Audio Mixer – If you’ve ever been to a recording studio and seen how sound engineers work to mix hit songs, maybe you will be amazed and fascinated by how their “naughty” hands play the potential on the mixer, fader, volume, or other devices that may be rare. found in the home studio. If you pay attention, it is just like a painter who is expressing his idea on a canvas, or an orchestra conductor giving orders to his members. I’m pretty sure if some musicians are interested in pursuing a recording or audio field, one of them is to get to know the devices mentioned earlier, but in this article, I will discuss various types of mixers that are commonly used in home studios.
What Does an Audio Mixer do?
Mixers are an important aspect of live music and in the studio. For this reason, for musicians who often record their work at home, getting to know a mixer is an obligation, at least understanding the basic operations of using it. Simply put, the mixer has two functions:
- Mix and match incoming audio signals from microphones, musical instruments, and other audio sources.
- Audio Mixer will send engineered signals (volume and effects) and sends them to an amplifier, loudspeaker, or recording system.
The choice of the mixer to use in a home studio largely depends on the other devices and how big the budget is. Here are some examples of devices or systems that you might choose.
- Studio-in-a-box (SIAB) system: This all-in-one unit comes with a digital mixer – just plug in your instrument or microphone and it’s ready to go. The advantage is that it is practical and offers flexibility in terms of routing.
- Computer-based systems: All recording software includes a digital mixer controlled by a keyboard and mouse. Most of these programs also allow you to connect external hardware.
- Stand-alone components: Since everything is separate, with this system you can choose between analog or digital mixers, but unfortunately it’s a big investment to buy the right connection cable as a consequence.
You already know for sure, why the choice of a mixer is always related to the budget we have. But, don’t be discouraged, because no matter what system you use, the outcome will still depend on skill and knowledge. In general, there are three types of audio mixers, namely, analog mixers, digital mixers, and software mixers, which are still reaping the pros and cons.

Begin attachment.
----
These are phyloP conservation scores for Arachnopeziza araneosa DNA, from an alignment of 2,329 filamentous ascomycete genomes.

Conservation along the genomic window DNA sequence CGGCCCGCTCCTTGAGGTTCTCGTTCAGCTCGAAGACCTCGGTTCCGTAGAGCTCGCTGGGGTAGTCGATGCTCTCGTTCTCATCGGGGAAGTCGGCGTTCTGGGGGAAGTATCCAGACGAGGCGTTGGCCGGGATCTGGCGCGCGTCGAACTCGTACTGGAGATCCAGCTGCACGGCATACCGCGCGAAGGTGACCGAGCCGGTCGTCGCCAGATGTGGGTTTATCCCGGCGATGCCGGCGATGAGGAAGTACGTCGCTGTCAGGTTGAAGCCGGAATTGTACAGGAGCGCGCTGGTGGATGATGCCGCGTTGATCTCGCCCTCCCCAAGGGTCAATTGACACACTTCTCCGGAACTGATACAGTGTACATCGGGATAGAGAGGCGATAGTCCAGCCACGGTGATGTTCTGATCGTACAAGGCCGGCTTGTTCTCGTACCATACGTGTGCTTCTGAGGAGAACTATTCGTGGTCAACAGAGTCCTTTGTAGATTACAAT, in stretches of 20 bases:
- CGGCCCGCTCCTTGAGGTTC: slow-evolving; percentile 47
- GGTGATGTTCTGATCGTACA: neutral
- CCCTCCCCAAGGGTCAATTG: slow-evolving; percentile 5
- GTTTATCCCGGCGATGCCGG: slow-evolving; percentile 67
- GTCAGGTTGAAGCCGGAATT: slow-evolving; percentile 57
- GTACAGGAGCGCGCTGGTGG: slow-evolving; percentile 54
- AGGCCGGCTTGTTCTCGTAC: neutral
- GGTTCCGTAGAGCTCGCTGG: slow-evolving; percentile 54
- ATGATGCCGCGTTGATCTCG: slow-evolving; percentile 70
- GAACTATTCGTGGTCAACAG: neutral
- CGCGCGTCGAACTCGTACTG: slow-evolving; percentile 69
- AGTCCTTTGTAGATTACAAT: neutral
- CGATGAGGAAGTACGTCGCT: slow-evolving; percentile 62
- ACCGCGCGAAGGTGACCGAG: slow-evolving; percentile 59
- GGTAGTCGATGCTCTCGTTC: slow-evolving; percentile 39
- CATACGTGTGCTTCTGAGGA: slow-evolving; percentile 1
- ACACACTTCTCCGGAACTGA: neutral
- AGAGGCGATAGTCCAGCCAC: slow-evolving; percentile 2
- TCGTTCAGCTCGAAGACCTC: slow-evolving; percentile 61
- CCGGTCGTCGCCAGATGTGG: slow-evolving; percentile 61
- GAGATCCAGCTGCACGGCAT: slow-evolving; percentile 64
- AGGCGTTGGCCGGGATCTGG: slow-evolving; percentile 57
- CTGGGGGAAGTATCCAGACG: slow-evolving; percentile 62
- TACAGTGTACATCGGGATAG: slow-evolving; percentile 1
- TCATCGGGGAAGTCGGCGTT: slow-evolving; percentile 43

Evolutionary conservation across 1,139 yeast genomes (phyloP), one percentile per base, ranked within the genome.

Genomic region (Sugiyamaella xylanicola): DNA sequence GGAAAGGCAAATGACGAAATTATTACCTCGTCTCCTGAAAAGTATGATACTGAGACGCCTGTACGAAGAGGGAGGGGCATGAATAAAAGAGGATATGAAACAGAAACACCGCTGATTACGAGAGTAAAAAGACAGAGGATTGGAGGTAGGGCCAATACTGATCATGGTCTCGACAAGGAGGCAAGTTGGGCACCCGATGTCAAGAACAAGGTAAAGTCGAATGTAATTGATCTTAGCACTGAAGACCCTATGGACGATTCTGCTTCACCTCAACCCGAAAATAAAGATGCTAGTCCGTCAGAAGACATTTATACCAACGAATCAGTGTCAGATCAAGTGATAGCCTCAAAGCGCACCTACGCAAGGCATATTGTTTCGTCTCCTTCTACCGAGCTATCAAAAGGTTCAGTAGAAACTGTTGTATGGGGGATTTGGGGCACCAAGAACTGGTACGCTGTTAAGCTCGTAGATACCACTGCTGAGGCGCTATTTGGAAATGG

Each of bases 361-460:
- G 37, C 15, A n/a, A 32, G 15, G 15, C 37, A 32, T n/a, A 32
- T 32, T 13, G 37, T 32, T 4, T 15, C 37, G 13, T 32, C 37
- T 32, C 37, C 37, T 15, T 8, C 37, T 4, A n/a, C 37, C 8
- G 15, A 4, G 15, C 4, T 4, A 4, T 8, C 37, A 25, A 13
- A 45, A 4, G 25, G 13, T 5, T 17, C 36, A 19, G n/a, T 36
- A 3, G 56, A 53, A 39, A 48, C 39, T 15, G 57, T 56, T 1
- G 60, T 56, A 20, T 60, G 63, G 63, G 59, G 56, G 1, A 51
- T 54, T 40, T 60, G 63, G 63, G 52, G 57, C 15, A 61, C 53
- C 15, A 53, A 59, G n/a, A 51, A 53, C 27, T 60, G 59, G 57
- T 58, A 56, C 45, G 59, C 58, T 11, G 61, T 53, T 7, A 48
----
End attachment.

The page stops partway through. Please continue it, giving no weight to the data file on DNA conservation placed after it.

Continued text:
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Types of Audio Mixer
Analog Audio Mixer
In terms of the price of this type of mixer is cheaper, this mixer is also easy to operate and versatile. Therefore, this mixer is quite popular. It’s possible to make cable routing easier because everything is physically visible. Visually, analog mixers tend to have many knobs, lights, and faders, usually, one set for each channel. That said, there are still many commercial studios that still use (and prefer) analog mixers for their mixing needs because they are considered to produce sound quality that is favored by many professional musicians and producers.
Digital Audio Mixer
The Digital Mixer is a wise choice for musicians who often record in a home studio, as it can perform the same functions as a conventional analog mixer in a much smaller space. Routing and the process of sending signals to various destinations are made easier. Another interesting feature is switching input and track channels without having to change a single cable.
Digital audio mixers are capable of handling all bushing, routing, and noise suppression tasks, and if they are present and enter the system, they will be easier to find and eliminate. One of the advantages of digital mixers that analogs don’t have is automation, meaning that you can adjust the faders automatically to accommodate the complexity and changing effects, making it very interesting to watch.
Audio Mixer Software
If you want a mixer that is more practical and doesn’t need to physically touch the faders and knobs, mixer software is the solution. Usually, this type of mixer is included in a DAW or other software for producing music. The advantage of this type is that it is economical because after having this, there are no more tools to buy. Functionally, the mixer software works in almost the same way as a digital mixer, you also have an almost unlimited variety of routing options without having to install cables again. However, some people may not be too keen on using a keyboard and mouse to complete their mixing work, preferring the sensation of turning knobs and physically shifting faders.
If after reading this article, you are still not sure which Audio Mixer is the right one, then immediately take the time to visit a music store so that you can feel the sensation of using these three types of mixers.
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